Cricket World Cup So Far: Still Waiting to Launch?

21 Jun,2019

 

By Shailesh Kapoor

 

It’s three weeks since the ICC Cricket World Cup started in England. 22 days and 26 matches later, the excitement is still waiting to build up. A multitude of factors have ensured that this probably the least exciting Cricket World Cup in a long time, from a cricketing perspective.

 

From a marketing and media perspective though, there are no such concerns. India matches have rated very well, and the India-Pakistan ratings, which will come in next week, are likely to hit the roof anyway. Brands have piggybacked on the once-in-four-years tournament well, and the match timings are highly conducive to India, making the Cricket World Cup a highly lucrative media event.

 

But all of the above is an India story, and an off-field story too. On field, the tournament has struggled. Four of the 26 matches have been rained off so far. Thankfully, the rains have relented over the last one week, preventing this World Cup from becoming a farce purely on grounds of poor weather.

 

But even as the rains relent, cricket fans wait for exciting games. Only 3-4 games have reached a point where the winner is not evident with 10 overs to go in the second innings. It seems only five teams have really turned up, prepared to play hard. Four of these – Australia, England, India and New Zealand – are near certain to be the four semi-finalists, while the fifth – Bangladesh – has put up better fights than more seasoned teams like South Africa, Pakistan, Sri Lanka and West Indies.

 

It’s a format tailormade to enable tight scenarios on the points table, where one can be waiting till the last few games to know the final composition of the semi-finalists. It happens in IPL every year, and happened in the 1992 World Cup too, when this format was last used. Pakistan, the eventual winners, had to win virtually everything in the second half of the league stage to qualify. And they did!

 

But so far, chances of any such drama happening in the last one week look very remote. It seems that the next two weeks will only decide who plays whom among the four near-certain semi-finalists. And that is sure to rob the World Cup further of excitement.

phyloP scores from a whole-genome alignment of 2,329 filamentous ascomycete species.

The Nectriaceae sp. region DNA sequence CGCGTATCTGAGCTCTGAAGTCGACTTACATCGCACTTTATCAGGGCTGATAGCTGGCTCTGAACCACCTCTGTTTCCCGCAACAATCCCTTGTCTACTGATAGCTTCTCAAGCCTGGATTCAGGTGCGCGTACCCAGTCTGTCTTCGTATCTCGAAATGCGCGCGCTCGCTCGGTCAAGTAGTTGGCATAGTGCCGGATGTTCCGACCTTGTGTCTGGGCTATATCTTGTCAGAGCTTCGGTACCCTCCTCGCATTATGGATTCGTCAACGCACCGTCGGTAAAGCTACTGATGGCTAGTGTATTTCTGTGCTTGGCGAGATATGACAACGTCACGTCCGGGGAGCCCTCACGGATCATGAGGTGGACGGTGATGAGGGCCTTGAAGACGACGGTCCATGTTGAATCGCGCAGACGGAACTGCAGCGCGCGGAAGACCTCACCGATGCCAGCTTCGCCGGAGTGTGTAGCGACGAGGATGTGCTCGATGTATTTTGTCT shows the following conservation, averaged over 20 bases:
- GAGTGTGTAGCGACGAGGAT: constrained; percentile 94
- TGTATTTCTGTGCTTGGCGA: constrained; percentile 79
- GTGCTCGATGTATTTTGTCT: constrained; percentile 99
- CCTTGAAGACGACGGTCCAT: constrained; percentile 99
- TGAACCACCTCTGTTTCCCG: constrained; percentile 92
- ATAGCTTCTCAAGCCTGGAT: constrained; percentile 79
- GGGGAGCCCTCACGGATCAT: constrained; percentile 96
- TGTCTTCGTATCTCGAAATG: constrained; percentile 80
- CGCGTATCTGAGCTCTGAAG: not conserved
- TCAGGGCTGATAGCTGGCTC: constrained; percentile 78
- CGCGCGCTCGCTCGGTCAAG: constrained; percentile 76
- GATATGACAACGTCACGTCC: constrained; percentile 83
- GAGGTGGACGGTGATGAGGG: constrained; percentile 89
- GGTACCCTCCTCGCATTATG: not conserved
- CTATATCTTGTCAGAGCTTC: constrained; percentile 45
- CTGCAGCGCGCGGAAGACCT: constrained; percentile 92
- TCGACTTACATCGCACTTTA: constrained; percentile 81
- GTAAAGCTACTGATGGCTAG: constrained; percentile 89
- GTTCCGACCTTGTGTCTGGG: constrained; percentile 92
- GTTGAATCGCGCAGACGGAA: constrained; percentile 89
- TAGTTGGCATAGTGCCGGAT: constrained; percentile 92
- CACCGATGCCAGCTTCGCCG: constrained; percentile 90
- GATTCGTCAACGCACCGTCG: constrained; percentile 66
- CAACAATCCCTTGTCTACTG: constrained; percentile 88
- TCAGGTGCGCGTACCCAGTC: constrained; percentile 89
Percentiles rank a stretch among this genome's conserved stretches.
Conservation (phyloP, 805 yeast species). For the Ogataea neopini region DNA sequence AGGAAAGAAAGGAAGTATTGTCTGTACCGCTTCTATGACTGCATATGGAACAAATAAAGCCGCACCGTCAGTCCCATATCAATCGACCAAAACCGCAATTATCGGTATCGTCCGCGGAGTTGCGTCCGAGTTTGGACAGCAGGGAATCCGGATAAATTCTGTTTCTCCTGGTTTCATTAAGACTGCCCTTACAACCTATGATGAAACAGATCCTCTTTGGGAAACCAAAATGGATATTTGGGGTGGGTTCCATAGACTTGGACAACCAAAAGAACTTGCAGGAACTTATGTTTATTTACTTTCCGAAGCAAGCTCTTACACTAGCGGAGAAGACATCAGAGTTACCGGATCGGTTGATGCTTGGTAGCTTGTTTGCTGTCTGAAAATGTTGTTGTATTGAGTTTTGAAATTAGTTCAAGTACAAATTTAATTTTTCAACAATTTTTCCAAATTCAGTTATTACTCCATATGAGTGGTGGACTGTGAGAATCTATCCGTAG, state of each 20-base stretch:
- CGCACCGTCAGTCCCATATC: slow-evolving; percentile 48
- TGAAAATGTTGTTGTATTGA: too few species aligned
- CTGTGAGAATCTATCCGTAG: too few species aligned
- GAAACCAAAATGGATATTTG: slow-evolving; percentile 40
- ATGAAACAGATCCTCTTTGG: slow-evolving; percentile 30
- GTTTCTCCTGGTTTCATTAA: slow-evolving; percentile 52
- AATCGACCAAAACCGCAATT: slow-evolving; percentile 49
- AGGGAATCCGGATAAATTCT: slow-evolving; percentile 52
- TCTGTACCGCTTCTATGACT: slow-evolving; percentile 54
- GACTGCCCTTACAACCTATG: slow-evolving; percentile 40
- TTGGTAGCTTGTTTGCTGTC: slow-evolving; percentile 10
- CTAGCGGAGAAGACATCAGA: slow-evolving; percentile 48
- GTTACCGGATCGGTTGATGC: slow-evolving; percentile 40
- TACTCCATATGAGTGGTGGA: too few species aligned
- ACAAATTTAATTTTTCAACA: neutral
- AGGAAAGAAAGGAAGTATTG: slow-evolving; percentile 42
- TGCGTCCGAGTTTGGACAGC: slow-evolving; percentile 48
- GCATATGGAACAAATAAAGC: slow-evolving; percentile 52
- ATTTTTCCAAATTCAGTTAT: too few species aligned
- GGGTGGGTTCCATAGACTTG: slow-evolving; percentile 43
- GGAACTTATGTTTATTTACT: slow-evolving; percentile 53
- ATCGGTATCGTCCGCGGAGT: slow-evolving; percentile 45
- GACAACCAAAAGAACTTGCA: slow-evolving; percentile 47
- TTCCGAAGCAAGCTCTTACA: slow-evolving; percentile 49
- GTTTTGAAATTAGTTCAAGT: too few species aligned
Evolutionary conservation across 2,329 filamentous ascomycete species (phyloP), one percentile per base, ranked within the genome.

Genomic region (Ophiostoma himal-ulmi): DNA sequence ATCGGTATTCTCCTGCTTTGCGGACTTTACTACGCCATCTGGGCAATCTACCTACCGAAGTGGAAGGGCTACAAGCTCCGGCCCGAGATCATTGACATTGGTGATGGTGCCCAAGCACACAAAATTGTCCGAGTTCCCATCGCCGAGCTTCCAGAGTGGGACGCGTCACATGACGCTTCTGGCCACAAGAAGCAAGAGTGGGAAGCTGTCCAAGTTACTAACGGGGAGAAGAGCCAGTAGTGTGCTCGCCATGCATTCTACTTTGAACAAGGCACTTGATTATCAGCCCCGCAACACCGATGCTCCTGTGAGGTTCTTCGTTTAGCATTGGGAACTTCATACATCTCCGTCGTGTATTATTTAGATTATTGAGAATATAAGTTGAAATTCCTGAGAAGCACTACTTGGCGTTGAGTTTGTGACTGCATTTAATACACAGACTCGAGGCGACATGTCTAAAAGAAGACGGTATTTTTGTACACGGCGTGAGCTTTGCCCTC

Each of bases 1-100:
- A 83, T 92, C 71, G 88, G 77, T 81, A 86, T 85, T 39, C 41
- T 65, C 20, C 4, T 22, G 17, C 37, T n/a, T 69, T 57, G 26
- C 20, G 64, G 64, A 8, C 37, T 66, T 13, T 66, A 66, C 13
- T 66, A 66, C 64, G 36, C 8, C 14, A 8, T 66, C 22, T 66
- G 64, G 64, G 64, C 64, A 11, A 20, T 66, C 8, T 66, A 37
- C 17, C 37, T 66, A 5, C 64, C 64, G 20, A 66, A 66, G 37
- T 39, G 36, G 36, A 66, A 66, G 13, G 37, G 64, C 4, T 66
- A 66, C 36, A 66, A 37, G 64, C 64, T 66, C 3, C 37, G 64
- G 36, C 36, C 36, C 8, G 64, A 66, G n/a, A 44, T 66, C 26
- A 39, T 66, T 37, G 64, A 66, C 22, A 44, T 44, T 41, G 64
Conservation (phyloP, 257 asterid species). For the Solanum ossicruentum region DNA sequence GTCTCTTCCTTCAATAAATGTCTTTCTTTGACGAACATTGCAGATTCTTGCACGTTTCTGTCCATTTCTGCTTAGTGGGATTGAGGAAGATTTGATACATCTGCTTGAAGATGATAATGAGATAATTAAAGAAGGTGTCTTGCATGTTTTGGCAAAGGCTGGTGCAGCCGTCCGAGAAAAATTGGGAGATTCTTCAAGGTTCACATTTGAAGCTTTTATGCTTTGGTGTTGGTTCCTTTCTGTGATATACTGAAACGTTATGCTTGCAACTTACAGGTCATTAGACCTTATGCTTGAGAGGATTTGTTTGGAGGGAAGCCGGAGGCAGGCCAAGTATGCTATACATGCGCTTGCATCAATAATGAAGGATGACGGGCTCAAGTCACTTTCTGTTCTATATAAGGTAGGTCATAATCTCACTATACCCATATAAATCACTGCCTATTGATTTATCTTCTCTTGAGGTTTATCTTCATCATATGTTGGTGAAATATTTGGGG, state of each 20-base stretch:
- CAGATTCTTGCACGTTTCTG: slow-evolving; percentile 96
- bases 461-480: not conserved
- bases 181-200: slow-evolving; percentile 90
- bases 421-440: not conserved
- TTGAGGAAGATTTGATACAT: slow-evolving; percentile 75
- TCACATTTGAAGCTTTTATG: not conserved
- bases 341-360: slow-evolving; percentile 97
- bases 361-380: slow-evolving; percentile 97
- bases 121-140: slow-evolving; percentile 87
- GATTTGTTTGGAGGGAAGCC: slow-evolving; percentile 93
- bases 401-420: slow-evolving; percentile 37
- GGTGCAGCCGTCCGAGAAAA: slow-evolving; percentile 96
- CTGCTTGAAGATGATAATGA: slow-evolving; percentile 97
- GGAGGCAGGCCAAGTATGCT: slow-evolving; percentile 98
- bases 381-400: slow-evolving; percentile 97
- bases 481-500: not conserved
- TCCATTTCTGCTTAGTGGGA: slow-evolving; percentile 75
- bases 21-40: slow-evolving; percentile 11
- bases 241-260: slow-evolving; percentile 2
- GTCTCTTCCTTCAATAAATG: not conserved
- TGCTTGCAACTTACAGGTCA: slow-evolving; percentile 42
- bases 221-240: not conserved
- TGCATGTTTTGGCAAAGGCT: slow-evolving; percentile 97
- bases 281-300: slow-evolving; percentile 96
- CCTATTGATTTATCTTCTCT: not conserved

Now, a lot of this is not in ICC’s control. You cannot worry about South Africa looking sub-par and not being able to win more often, for example. But much as ICC can’t control it, there is enough and more for them to reflect upon. Attendances at the Asia matches have been very good, with Indians and Bangladeshis in particular packing the stadia. But this sub-continental colour that cricket is acquiring surely cannot be healthy. I was in the UK for the first 10 days of the World Cup, and there was no buzz or talk about the tournament at all. The local newspapers dedicated 2-3 full pages to football, vis-à-vis half a page to an England game in the Cricket World Cup. You could drive around the city of London for 2-3 hours and stare pointedly at every hoarding, and yet, not know that there’s a big cricket event going on here.

 

Cricket has faced the globalization challenge for years now. While Afghanistan and Bangladesh have come in stronger over the last few years, there hasn’t been much progress in the rest of the world. 50% of the teams in the World Cup are from the sub-continent. Surely, this cannot be a right step in the direction of globalization. Something for ICC to worry about deeply.

 

It’s perhaps also an issue with the 50-over format itself. Eight hours of viewing is not a premise on which you can grow a sport in today’s age. Perhaps T20 needs to take the centerstage after all, and Test cricket can be the variant for the connoisseurs. ODIs seem to have a questionable future at this point of time. But these are difficult calls, and the playing nations will be understandably reluctant.

 

We may still see a late surge by one of the weaker teams, and this World Cup could suddenly light up. And eventually, in the last one week, it will be about what India’s final outcome is. That’s the beauty of sport and the passion it evokes.

 

 

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